THE BEST WAY TO ACQUIRE NFA FIREARMS &
TO PROTECT YOUR FIREARMS COLLECTION
TEXAS GUN TRUST - $300 FLAT FEE
NFA firearms must be titled in the name of an individual or entity, much like other real property (land) and some types of personal property, such as cars, trucks, boats, and airplanes. If an NFA firearm is titled in the name of an individual, only that specific individual may possess it. One of the chief advantages of titling NFA firearms in the name of a trust, rather than in the name of an individual, is that more than one person may legally possess and use the trust property. Any person at least 18 years of age who can legally possess NFA firearms may be listed as a trustee of the NFA gun trust and, thereby, legally possess the trust property, which is usually the NFA firearms assigned to the trust.
For a married couple, suppose the husband owns a suppressor, which is legally registered with the ATF in his own name. The husband goes to work and leaves his suppressor at home. If the wife stays at home that day and could have access to the suppressor, she is committing a federal felony offense that carries a prison sentence of up to 10 years and/or a fine of up to $250,000. 26 U.S.C. §§ 5861, 5871; 18 U.S.C. § 3571(b). Further, the suppressor is subject to seizure and forfeiture. 26 U.S.C. § 5872. If convicted, the wife loses her right to own or possess any kind of firearms in the future. In addition, if the husband instead left the suppressor in the wife’s vehicle, the vehicle is subject to seizure and forfeiture. If the husband had simply registered the suppressor in the name of an NFA gun trust and listed both himself and his wife as trustees of the trust, this situation would have been prevented. Additionally, the couple could list other individuals, such as friends and family who are at least 21 years of age and who may legally possess firearms as trustees of the trust, if the individuals agreed to be listed as trustees.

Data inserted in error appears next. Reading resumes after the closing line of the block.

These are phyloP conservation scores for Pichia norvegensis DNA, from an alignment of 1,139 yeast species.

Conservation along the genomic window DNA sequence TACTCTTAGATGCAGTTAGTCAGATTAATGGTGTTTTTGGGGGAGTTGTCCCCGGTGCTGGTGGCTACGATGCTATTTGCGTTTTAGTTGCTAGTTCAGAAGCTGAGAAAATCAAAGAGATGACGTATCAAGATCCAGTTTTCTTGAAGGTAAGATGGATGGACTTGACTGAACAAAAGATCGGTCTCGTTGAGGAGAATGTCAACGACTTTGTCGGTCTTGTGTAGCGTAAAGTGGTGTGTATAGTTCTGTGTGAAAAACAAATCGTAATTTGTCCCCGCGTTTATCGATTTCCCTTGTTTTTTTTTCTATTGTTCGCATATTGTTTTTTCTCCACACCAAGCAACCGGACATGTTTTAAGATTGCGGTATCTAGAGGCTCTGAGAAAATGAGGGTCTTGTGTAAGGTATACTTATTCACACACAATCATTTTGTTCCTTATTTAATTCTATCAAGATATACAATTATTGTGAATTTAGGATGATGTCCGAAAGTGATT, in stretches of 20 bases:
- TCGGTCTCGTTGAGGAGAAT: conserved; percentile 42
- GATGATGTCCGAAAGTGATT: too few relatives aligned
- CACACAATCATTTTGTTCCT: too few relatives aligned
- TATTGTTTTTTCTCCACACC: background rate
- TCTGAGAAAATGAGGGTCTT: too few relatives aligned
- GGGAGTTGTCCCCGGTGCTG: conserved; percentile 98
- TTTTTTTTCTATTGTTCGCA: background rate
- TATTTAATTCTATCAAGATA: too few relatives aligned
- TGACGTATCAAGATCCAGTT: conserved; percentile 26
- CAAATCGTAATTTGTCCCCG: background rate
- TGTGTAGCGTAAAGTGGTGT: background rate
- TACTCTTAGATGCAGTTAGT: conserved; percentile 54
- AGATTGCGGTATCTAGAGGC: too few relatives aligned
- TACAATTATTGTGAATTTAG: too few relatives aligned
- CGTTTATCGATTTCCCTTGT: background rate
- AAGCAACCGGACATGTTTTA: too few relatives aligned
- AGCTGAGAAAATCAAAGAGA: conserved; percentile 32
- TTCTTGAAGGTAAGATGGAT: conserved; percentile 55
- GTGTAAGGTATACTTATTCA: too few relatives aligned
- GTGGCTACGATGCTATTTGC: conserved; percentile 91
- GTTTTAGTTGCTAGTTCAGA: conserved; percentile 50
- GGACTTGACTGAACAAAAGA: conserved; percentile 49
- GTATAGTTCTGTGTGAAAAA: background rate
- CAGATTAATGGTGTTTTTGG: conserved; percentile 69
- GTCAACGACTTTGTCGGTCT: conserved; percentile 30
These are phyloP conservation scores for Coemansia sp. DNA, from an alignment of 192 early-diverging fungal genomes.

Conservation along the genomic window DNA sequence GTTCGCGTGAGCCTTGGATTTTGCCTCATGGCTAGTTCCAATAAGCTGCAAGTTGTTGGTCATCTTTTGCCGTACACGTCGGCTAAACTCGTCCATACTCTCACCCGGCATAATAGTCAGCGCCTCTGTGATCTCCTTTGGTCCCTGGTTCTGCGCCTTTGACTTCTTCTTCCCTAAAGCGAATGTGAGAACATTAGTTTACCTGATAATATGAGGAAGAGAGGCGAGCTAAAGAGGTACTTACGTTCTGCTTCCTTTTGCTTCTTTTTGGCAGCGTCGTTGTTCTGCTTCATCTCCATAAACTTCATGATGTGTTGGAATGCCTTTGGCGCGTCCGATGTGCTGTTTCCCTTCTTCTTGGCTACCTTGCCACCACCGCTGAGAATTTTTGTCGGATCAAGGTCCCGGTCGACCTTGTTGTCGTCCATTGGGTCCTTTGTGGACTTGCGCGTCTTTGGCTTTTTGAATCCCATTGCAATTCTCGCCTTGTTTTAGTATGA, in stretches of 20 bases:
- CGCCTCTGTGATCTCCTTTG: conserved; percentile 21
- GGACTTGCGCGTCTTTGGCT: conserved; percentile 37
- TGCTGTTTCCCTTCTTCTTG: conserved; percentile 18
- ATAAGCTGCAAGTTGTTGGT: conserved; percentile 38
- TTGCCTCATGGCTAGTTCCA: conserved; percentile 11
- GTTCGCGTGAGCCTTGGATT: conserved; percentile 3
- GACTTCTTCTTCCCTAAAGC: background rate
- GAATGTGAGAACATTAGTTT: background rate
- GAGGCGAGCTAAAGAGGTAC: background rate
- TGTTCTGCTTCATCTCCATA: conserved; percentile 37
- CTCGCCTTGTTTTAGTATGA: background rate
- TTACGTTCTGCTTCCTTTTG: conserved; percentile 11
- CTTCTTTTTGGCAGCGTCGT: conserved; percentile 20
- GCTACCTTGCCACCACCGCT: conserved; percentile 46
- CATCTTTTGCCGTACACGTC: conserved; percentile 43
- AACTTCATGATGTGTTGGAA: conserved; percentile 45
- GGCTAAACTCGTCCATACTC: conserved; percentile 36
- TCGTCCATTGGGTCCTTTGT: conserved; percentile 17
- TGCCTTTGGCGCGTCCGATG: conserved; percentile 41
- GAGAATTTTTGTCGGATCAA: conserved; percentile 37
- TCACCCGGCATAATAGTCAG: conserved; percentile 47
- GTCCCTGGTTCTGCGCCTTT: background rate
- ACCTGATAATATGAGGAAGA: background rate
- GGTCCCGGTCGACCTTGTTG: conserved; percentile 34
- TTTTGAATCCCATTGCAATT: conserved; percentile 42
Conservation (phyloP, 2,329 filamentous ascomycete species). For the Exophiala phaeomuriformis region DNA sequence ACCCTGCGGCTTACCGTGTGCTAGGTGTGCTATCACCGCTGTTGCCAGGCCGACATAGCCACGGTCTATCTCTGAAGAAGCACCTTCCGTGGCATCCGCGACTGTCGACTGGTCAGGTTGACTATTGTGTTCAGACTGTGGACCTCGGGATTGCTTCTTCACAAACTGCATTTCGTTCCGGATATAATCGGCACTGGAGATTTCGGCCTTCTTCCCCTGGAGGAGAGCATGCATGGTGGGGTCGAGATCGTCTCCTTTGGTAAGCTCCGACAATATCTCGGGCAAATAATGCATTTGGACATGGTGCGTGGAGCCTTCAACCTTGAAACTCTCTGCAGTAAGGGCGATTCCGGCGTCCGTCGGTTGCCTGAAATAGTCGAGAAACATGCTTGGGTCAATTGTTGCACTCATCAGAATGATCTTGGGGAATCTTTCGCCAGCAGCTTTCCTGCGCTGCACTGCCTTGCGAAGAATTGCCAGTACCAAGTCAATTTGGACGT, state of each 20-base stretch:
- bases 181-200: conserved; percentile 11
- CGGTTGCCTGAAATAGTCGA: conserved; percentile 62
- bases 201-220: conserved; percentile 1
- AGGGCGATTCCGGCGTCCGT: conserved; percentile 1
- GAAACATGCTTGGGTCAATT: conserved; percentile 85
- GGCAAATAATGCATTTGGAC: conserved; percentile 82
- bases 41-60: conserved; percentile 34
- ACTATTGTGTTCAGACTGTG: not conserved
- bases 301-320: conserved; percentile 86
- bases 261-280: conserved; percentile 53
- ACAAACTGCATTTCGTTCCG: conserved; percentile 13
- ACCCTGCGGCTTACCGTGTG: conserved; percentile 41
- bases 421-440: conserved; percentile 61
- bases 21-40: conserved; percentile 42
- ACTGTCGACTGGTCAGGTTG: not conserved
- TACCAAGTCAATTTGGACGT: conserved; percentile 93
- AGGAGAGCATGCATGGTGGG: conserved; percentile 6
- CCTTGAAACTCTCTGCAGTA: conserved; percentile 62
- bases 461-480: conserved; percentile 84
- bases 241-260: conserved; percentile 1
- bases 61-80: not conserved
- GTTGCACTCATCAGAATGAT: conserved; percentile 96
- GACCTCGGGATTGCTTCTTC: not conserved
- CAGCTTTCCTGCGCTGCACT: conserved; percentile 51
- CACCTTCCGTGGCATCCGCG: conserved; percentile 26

Even if a person is single, it still makes sense to title NFA firearms in the name of a trust because of the built-in flexibility of being able to amend the trust throughout the person’s lifetime to add or remove additional trustees and to identify beneficiaries as the person’s life and roles evolve (i.e., husband, father, grandfather, etc.) If the person titles NFA firearms in his own name and then decides later to title the NFA firearms in the name of a trust, the person will end up paying the $200 transfer tax (or whatever the transfer tax amount is at that time) for each NFA firearm to be transferred to the trust. This short-term thinking (titling NFA firearms in the name of an individual) could end up costing the person a large sum of money down the road.